As students head back to the classroom, there's a group of educators more essential now than ever before.
School nurses have undergone hours of training in preparation for COVID-19, as they are now directly on the frontlines.
Dallas ISD Director of Health Services Jennifer Finley said nurses went through hours of virtual training provided by Children's Health over the summer.
Some nurses, she said, chose not to return to work, but those who did have been empowered with knowledge.
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"They're also aware that individuals could be asymptomatic. They received training as well, not just in contact tracing, but how to manage an asthmatic student during COVID," said Finley.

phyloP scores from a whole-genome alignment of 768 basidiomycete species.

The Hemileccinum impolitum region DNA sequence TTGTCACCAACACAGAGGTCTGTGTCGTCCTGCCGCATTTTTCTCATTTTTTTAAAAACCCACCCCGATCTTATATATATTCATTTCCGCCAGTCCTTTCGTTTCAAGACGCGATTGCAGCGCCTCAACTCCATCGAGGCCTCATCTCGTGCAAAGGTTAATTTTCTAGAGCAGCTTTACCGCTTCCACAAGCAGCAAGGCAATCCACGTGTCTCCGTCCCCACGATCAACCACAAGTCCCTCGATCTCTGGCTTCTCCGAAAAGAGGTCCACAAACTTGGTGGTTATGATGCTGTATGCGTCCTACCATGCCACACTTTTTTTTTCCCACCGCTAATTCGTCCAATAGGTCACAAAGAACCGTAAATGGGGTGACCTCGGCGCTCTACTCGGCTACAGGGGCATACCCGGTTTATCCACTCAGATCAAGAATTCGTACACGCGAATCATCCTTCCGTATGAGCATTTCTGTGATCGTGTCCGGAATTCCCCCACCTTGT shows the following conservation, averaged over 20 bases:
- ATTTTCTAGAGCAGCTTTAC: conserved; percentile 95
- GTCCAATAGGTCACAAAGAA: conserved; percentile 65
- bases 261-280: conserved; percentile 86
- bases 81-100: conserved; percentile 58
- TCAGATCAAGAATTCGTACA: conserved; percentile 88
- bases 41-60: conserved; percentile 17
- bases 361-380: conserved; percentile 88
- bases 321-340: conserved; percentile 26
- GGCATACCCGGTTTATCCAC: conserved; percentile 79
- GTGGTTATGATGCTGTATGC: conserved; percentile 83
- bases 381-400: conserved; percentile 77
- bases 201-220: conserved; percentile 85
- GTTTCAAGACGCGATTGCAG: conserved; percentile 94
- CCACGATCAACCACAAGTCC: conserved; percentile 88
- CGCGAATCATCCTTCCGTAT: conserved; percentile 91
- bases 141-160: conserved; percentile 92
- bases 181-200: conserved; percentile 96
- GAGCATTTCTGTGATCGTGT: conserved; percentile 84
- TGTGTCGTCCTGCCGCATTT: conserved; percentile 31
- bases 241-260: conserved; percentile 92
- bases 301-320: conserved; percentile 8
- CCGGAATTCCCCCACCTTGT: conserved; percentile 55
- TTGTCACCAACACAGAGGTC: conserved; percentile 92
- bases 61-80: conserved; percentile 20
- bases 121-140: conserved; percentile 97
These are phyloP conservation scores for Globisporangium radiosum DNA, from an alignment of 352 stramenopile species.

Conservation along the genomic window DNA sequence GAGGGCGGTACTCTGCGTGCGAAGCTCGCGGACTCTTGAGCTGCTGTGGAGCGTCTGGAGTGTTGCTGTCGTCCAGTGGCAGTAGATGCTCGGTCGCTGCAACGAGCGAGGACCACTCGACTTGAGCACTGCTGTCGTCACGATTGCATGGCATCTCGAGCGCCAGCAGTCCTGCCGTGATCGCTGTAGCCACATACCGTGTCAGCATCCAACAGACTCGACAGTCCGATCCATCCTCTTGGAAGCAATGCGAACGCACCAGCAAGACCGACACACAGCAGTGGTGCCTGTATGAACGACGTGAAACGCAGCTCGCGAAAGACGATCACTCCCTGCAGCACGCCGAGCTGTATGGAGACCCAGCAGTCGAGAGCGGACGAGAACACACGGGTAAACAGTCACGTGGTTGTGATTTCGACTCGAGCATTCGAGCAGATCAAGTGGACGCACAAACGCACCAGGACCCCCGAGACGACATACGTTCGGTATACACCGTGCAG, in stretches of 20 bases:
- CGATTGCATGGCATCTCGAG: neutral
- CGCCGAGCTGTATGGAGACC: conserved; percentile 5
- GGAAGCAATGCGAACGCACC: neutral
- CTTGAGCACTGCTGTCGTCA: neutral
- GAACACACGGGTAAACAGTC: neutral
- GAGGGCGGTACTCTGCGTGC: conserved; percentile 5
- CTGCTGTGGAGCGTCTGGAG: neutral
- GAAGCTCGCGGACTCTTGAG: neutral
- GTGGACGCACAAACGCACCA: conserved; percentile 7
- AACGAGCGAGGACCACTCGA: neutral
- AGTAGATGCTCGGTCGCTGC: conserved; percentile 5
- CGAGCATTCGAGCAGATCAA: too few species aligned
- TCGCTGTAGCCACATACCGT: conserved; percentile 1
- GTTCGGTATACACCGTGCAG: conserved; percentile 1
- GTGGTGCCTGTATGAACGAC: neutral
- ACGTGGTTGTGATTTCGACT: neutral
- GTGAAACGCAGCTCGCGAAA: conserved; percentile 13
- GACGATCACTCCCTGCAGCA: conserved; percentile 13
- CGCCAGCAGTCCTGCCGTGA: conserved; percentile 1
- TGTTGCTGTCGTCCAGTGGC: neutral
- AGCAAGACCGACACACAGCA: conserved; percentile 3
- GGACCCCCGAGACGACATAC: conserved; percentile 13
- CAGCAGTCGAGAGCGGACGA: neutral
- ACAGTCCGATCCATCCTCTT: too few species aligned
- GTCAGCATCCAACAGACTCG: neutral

They're also empowered with tools, like more than $10 million in supplies, such as PPE, plexiglass and disposable gowns.
They have rapid flu and strep tests on-site and with the help of Children's Health, every campus has created an "isolation room" to keep potentially sick children separate from others.
"They really are trying to keep their school clinic available for kids that are sick. Those that are having symptoms, that are having a problem. They're really trying to keep kids out of the clinic who need minimal support like a bandaid or a tissue. Those children are typically staying in the classroom. The teachers are providing that care in the class," said Director of School Health Programs at Children's Health Karen Kaighen.
Administrators hope the safe guards are enough to, at the very least, protect students and staff if the virus makes it to the classroom as well.
Constant reminders about hand hygiene are sprinkled in the hallways and classrooms as school resumes with safety top of mind.
Children's Health also provided face mask fittings for teachers and staff.